Major Takeaways from the TTP Rebranding

In Islamic practice, the white flag (al-Liwaa) was used by the Prophet Muhammad (PBUH) to signify both the head of the Muslim military and the first Muslim state. In Jihadist propaganda, an identical white flag is often used along with the black flag. The white flag represents defensive and the black an offensive militant connotation. The white flag is broadly used to validate the notion of an Islamic state. The Tehreek e Taliban Pakistan (TTP) raised the white flag as the official flag for their briefly proclaimed state in 2007.

The white flag has the words “La ilaha illallah” – “There is no God but Allah” – inscribed across the top in black in an Arabic script that appears to be handwritten. This verse, known as the shahada, is a declaration of faith in Islam. In addition, there is an unevenly contoured circle in the middle of the flag. Inside the circle, there are three words: “God, Messenger, Muhammed”. This circle denotes the second part of shahada: “Mohammed is God’s messenger.”

The circle is a replica of what’s known as the Seal of the Prophet, which the prophet used on the letters he sent to foreign heads of states, inviting them to join him. The use of the seal by the TTP is intended to add an impression of the same historical legitimacy to its mission.

TTP, however, adopted this flag in September 2018. Previously they had a flag, which had shahada and a sword on it. The change of flag is believed to have been rooted in the changed ideology of TTP under the leadership of Noor Wali Mehsud. Especially after they attacked Peshawar school and Bacha Khan University, they received serious backlash, resulting in the renewal of policies. This made them regroup themselves with cautionary, selected objectives.

Over the last three years, Noor Wali Mehsud has actively worked on reuniting the TTP by bringing together dismantled TTP groups and other ethnic and Islamist militants under one umbrella. His strategy has appealed to several commanders of the Sheheryar Mehsud group and a part of the Punjabi Taliban. Furthermore, the group has stated its support for Tehreek-e-Labbaik Pakistan (TLP), a right-wing political and religious party known for its violent demonstrations.

The change of flag is believed to have been rooted in the changed ideology of TTP under the leadership of Noor Wali Mehsud. Especially after they attacked Peshawar school and Bacha Khan University, they received serious backlash, resulting in the renewal of policies. This made them regroup themselves with cautionary, selected objectives.

TTP’s manifesto, published on the organisation’s official website in September 2018, is primarily intended for its members. The paper is divided into 67 points, outlining TTP’s general strategy, organisation building, suicide attacks, raiding stratagems, target selection and how it deals with prisoners and traitors. The document clearly distinguishes between hard and soft targets, reassuring avoidance of attacks in public places like markets, hospitals, schools and religious seminars.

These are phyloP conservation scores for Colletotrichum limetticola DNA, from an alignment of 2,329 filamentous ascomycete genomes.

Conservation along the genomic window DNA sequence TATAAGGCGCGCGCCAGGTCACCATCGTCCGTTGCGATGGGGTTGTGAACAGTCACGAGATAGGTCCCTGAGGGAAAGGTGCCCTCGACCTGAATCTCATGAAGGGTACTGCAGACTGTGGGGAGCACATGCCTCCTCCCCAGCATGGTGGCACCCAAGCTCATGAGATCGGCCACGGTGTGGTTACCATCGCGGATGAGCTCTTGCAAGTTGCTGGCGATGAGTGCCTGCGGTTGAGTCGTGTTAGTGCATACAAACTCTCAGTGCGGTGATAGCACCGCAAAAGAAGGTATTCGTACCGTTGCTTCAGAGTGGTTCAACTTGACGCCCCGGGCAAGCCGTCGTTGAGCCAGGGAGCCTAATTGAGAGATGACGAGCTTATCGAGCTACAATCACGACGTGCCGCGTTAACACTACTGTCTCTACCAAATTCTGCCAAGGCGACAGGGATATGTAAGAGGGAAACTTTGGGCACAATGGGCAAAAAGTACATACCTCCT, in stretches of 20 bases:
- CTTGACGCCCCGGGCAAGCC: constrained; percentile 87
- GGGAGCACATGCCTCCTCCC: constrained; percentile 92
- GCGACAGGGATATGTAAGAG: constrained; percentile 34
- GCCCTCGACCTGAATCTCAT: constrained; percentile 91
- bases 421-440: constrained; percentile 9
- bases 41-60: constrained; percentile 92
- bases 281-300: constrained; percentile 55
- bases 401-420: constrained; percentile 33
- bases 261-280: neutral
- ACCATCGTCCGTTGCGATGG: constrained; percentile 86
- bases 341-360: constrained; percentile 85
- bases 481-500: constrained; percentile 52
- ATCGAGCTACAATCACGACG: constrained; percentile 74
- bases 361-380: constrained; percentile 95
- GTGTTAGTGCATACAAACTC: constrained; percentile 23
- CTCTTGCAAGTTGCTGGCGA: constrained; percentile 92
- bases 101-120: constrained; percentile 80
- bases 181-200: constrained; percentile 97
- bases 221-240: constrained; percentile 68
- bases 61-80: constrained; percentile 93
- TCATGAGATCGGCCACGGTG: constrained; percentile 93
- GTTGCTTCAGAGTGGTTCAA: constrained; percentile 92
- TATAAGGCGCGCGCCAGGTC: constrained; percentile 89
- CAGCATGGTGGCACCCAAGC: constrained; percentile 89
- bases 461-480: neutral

Prior to 2018, TTP had launched attacks on religious minority sects, which were declared kafir (non-believers). The current guidelines, however, come with leeway for such religious communities, asserting that no harm would be done merely based on someone’s association with a kafir entity until and unless they collaborate with the Pakistani state.

Another key change pertains to the ideological outlook of the group. In the past, the TTP has strived for establishing sharia law across Pakistan. However, the strategic shift in their ideology shows that the group redefined its tactics and restricted the locale of their ambition to the tribal areas of Pakistan.

Besides, the document also specifies that military forces, government workers, judiciary, and foreign NGO’s, who are promoting obscenity, are under their radar. Prior to 2018, the TTP brutally targeted civilians across Pakistan. However, under the current leadership, the organisation’s focus has shifted to security forces which could help it attract other militant groups and splinter factions of the TTP itself. This factor has further strengthened the group.

Conclusion

Conducting numerous attacks on Pakistan’s security forces, with the maximum coming in September this year, the TTP has sent a message that the organisation has resurrected with an updated policy. The demand for a separate state in tribal areas of Pakistan by the TTP also attracted the Baloch insurgent groups operating in Balochistan against Pakistan’s security forces. The TTP’s support for the TLP’s anti-France violent rallies and opposition to the Aurat March indicates the group’s intentions of attracting religiopolitical entities in Pakistan beyond the lines of sectarian differences, such as Jamiat-e-Ulema-e-Islam (JUI) and Jamat-e-Islami (JI).

However, TTP’s new strategy will most likely fail in attracting the support of the local population and Islamist religious parties. People have seen the brutal rule of the TTP, and no such religiopolitical party can enrage the public, particularly the deep state.

Nonetheless, with Noor Wali Mehsud as its emir, the TTP has resurrected as a unified and coordinated menace for Pakistan’s internal security. In order to cope with the stated threats, Pakistan’s counter-terrorism policymakers must reevaluate and alter their policies and targets. The state must respond to the recast version of the terrorist group with a recast strategy. The inclusion of various factions of society in this strategy is of cardinal importance. Religious scholars must also play a frontline role in countering terrorism.

Bilal Zameer

Bilal Zameer has completed his bachelors in International Relations from SZABIST, Islamabad. Currently he serves as a Research Intern at the Centre of Strategic and Contemporary Research (CSCR).

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